NEW YORK (Reuters) – U.N. Secretary-General Antonio Guterres on Monday removed a Saudi Arabia-led military coalition from a United Nations blacklist, several years after it was first named and shamed for killing and injuring children in Yemen.
The coalition killed or injured 222 children in Yemen last year, Guterres wrote in his annual report to the U.N. Security Council. He said the Houthis were responsible for 313 such casualties and the Yemen government forces 96 casualties and both remain on the annual children and armed conflict blacklist.
Guterres said the coalition would “be delisted for the violation of killing and maiming, following a sustained significant decrease in killing and maiming due to air strikes” and the implementation of measures aimed at protecting children.
But he added that the coalition would be subjected to one year of monitoring and “any failure” to further decrease child casualties would result in it being listed again next year.
The Saudi mission to the United Nations did not immediately respond to a request for comment on the report.
“The Secretary-General is adding a new level of shame to his ‘list of shame’ by removing the Saudi-led coalition and ignoring the U.N.’s own evidence of continued grave violations against children,” said Jo Becker, children’s rights advocacy director for Human Rights Watch, said in a statement.
Yemen has been mired in conflict since the Iran-allied Houthi group ousted the government from the capital Sanaa in 2014. The Saudi-led military coalition in 2015 intervened in a bid to restore the government.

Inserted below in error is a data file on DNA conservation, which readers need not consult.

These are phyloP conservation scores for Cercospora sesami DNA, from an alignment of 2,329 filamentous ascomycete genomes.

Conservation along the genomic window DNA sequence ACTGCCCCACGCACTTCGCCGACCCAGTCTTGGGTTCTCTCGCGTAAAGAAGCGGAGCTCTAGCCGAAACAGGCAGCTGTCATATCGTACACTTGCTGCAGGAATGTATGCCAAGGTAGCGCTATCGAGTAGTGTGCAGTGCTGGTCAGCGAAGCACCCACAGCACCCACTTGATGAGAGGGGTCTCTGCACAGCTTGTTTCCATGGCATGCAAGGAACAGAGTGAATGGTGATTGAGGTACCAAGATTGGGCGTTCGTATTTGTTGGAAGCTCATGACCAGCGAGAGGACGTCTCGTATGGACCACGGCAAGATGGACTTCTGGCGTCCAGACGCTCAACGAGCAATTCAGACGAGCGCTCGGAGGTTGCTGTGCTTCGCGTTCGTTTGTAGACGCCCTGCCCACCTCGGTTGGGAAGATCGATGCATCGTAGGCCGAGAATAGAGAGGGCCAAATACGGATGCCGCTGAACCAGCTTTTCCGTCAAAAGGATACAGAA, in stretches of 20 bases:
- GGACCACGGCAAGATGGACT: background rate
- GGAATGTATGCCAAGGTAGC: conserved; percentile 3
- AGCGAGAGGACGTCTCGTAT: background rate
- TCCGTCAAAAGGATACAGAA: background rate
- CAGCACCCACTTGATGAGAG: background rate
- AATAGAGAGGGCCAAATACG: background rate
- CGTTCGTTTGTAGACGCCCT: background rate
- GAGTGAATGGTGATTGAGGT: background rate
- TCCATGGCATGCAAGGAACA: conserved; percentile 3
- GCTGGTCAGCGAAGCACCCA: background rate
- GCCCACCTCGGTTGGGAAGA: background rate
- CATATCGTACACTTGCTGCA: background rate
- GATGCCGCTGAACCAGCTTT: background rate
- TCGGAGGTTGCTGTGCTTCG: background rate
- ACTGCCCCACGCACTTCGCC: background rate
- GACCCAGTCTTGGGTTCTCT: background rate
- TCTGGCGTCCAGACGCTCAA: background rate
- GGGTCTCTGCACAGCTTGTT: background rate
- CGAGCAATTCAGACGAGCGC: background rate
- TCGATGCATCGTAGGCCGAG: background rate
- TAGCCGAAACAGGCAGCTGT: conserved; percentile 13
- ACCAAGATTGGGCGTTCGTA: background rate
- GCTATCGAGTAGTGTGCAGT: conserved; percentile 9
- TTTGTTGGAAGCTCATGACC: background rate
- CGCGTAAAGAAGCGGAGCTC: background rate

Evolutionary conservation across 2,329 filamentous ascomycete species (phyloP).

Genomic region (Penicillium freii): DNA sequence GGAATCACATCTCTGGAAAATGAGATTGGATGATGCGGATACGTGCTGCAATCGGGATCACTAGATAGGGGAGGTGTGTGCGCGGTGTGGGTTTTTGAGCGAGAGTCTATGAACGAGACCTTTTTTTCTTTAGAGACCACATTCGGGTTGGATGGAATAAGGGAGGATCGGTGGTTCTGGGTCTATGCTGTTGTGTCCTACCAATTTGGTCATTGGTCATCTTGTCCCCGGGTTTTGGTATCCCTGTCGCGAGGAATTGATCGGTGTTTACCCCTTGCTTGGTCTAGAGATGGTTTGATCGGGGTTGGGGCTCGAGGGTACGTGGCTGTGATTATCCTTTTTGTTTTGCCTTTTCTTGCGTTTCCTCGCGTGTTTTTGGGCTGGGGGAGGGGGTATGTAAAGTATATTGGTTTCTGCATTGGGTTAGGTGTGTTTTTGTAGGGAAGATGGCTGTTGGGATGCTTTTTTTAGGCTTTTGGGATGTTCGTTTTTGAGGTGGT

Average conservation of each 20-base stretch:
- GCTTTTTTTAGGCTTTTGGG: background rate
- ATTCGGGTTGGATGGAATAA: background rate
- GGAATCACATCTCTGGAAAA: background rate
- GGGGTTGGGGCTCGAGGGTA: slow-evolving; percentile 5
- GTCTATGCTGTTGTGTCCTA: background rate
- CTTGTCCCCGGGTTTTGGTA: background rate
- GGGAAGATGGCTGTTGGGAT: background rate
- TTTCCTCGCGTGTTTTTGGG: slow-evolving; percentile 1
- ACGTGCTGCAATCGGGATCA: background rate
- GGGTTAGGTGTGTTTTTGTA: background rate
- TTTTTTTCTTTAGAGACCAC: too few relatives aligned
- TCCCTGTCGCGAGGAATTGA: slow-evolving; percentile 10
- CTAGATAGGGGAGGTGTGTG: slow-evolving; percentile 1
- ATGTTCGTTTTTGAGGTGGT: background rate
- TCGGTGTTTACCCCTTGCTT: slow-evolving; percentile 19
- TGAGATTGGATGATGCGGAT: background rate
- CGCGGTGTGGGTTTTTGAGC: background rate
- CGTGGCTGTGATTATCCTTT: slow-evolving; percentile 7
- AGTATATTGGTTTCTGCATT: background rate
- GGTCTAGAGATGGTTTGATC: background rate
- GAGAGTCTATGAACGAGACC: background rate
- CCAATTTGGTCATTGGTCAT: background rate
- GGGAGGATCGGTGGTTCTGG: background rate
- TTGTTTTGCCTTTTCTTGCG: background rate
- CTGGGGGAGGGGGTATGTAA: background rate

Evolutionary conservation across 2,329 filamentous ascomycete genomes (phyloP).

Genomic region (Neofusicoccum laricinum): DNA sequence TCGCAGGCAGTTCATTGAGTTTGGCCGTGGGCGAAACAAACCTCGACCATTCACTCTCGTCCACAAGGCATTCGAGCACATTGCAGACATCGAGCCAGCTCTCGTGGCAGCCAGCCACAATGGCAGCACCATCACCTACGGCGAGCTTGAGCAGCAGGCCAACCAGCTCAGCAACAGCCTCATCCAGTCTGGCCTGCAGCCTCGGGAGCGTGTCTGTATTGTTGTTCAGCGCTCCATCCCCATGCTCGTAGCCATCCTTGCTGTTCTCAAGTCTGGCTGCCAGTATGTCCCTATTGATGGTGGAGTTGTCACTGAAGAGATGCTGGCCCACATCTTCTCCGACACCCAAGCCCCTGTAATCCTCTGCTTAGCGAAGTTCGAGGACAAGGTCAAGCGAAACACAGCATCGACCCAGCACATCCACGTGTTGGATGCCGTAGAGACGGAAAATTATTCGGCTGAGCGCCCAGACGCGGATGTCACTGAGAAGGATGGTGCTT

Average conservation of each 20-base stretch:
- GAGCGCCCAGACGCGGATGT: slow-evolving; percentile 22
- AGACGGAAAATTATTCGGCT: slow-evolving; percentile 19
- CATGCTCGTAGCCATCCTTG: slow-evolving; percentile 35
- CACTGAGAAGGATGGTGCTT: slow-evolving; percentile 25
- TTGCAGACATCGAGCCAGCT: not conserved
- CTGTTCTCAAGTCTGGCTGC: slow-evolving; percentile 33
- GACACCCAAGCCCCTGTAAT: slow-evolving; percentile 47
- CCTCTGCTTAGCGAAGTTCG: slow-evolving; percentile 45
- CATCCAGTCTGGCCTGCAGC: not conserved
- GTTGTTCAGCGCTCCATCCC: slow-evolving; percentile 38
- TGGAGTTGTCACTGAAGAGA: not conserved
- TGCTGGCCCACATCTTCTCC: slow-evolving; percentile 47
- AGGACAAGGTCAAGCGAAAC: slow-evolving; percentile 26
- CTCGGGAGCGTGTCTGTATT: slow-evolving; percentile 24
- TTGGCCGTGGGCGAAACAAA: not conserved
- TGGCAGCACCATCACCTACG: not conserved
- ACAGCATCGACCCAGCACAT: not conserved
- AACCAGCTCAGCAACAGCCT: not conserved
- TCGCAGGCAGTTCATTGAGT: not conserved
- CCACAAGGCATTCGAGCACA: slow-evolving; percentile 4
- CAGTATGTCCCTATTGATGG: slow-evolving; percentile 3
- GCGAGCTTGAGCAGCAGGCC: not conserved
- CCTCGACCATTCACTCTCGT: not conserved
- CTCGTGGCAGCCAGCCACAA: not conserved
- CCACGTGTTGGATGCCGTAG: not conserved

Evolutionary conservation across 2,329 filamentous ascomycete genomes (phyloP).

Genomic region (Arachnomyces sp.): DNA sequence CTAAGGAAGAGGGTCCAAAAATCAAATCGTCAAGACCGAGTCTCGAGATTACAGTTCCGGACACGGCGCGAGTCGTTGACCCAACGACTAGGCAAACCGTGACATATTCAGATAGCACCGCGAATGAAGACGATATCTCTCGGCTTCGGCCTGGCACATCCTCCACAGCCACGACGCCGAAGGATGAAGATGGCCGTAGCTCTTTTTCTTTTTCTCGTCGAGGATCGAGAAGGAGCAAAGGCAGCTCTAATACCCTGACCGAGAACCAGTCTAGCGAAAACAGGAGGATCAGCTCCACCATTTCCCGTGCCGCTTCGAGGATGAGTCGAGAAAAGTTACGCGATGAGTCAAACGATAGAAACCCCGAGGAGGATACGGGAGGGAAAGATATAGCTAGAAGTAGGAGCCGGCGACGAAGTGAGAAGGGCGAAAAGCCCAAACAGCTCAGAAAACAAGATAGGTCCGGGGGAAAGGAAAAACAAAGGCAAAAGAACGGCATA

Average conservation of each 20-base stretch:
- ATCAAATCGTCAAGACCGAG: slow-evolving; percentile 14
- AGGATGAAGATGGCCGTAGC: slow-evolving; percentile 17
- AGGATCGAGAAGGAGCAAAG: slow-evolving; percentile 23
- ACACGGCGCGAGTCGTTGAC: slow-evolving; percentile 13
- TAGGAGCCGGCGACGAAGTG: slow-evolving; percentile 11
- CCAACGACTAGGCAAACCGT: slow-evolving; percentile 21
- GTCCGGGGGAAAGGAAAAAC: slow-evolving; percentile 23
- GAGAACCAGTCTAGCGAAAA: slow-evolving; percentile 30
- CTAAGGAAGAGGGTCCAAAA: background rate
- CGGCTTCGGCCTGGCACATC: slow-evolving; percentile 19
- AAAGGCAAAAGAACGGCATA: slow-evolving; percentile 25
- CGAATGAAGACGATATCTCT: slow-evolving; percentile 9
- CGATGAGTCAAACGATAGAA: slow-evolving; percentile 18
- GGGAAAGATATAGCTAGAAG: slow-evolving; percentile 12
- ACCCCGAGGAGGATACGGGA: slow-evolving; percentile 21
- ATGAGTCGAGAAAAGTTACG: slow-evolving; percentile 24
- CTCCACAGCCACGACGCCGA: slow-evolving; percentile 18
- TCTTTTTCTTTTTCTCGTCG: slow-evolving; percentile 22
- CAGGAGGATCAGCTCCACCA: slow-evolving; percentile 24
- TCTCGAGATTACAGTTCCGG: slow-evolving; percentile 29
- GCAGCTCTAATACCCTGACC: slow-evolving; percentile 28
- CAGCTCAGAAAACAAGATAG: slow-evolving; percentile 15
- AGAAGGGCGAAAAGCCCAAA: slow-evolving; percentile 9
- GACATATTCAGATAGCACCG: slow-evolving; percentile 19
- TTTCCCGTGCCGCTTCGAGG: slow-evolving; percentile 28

The Saudi-led military coalition has officially been on the blacklist for the past three years.
It had been briefly added to the blacklist in 2016 and then removed by former Secretary-General Ban Ki-moon pending review. At the time, Ban accused Saudi Arabia of exerting “unacceptable” undue pressure after sources told Reuters that Riyadh threatened to cut some U.N. funding. Saudi Arabia denied threatening Ban.
When asked if the U.N. had come under any pressure to remove the Saudi-led coalition from the list this year, the U.N. envoy for children and armed conflict, Virginia Gamba, told reporters: “I can answer that very, very clearly – absolutely not.”
The U.N. report does not subject those listed to action but rather shames parties to conflicts in the hope of pushing them to implement measures to protect children. It has long been controversial with diplomats saying Saudi Arabia and Israel both exerted pressure in recent years in a bid to stay off the list.
Countries or groups can be blacklisted for killing, injuring or abusing children, abducting or recruiting children, denying aid access for children or targeting schools and hospitals.
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